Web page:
yes CQ it was a video eeg, the nurses looked like they where going to pass out anytime I was out of that stupid hospital bed. my sister had the recliner chair. and she was able to leave not ONLY the room but also the floor(shes a smoker). I still envy her for being able to get FRESH AIR that whole week.
My Mum was with me when I had my Video EEG, she was aloud 2 breaks each day. She could have a break in the morning so she could have a shower & then another break in the afternoon to get some fresh air or to go down to the cafeteria. When my Mum did want to have a shower or a break she just had to let the nurses know so they could monitor me.
The neurology ward at the hospital I was in was on the 6th floor & the cafeteria was on the bottom floor. My Mum didn't always have her afternoon breaks as she has arthritis in her knees so can't walk to far plus she doesn't smoke so was just as happy to stay in the room with me.

Originally Posted by cher1985 View Post:
when you do go home after (how ever long it turns out to be), the first night in your bed its AMAZING!!!!!

I think it was about 3 weeks after my Video EEG before I was back in my own place. I spent 5 nights in the hospital for the Video EEG then we had to stay in the city for another 4 nights as I had to have another MRI before I could go home & the only time my epilepsy nurse could get the appt was 3 days after I came out of hospital.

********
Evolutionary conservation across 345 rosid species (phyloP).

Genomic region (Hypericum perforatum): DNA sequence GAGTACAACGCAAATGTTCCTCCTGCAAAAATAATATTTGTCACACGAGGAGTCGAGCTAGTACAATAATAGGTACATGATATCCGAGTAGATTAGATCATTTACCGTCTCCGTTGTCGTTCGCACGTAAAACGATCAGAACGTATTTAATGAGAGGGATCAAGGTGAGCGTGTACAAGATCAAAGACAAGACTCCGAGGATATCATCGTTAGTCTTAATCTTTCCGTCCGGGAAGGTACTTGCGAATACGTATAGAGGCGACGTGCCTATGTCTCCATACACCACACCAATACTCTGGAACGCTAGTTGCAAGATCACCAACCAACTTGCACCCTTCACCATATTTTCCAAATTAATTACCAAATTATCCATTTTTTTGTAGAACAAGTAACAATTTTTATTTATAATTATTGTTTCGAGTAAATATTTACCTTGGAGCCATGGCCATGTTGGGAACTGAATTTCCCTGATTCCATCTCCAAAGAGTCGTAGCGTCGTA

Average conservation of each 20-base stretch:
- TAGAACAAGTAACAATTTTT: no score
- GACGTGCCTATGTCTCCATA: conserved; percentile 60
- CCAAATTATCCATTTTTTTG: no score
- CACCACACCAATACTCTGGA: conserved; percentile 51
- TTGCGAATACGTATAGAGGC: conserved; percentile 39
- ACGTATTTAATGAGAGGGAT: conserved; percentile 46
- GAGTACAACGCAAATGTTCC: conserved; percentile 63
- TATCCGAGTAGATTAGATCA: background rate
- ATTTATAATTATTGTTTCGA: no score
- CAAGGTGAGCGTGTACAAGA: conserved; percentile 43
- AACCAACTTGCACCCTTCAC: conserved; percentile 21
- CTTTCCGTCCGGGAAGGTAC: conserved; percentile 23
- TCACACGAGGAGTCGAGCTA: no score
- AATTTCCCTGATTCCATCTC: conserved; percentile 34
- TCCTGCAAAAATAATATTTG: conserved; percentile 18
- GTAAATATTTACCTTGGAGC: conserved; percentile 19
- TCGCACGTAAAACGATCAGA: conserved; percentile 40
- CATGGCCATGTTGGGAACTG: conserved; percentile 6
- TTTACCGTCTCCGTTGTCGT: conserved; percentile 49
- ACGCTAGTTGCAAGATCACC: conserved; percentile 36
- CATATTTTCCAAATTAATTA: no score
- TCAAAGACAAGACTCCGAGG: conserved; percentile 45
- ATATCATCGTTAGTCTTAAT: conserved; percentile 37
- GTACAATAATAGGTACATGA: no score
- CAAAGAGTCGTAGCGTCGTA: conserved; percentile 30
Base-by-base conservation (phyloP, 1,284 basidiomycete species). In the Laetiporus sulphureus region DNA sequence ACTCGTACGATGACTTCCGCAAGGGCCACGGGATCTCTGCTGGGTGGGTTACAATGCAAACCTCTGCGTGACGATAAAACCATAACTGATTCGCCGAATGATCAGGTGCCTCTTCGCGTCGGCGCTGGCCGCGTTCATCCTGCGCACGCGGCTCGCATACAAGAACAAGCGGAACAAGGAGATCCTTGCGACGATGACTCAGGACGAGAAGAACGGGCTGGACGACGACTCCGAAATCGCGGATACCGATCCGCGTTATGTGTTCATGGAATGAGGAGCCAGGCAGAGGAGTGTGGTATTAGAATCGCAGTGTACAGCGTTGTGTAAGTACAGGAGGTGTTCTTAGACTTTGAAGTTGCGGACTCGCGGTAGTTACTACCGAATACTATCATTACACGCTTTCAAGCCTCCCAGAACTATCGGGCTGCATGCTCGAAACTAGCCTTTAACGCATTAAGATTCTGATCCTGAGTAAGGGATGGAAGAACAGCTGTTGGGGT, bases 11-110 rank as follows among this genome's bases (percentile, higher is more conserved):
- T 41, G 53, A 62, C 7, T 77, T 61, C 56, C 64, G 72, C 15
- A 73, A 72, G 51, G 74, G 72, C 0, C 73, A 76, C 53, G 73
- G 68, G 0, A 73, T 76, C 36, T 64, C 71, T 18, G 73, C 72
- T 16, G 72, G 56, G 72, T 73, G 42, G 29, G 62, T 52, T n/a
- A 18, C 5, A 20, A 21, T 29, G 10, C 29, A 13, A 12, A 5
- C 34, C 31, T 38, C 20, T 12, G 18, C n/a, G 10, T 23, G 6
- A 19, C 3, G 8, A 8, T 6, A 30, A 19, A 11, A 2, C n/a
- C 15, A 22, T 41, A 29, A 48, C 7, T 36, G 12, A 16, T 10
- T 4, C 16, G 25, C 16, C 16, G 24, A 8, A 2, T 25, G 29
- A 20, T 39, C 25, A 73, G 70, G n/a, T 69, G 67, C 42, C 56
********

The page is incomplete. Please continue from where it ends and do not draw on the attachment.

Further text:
After my Mum & I got home I stayed with my parents for 2 weeks while I got used to being back on the meds.

It was so great when I was finally back in my own place & in my own bed again.
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Old 11-29-2012, 10:20 AM
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jemsister, be positive, do not be afraid, Iím praying for you! I am to remain on Lamictal (500 mg) for 2 years, minimum. If I go that far without seizures returning than its up to me to decide to come off. Thatís hard to say right now, to much time in front, but I doubt if I would ever give up Lamictal if I remain seizure free, I want all the insurance I can get. I will say though that I am very scared. I want to protect myself and others. I will voluntarily restrict my driving to just getting to work and home, and a little running around town, I will not drive long distance or when someone is with me who can drive instead of me. I accept that if the seizures return and I am injured from loosing control so be it, that was my decision to drive, but I want to protect others as much as is reasonable. I will restrict my driving voluntarily.

CQ: here in Florida you have to wait 2 years BUT, in FL. your neurologist can submit a medical release form at six months. Donít worry your gonna make it!
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  #30  
Old 11-29-2012, 10:44 AM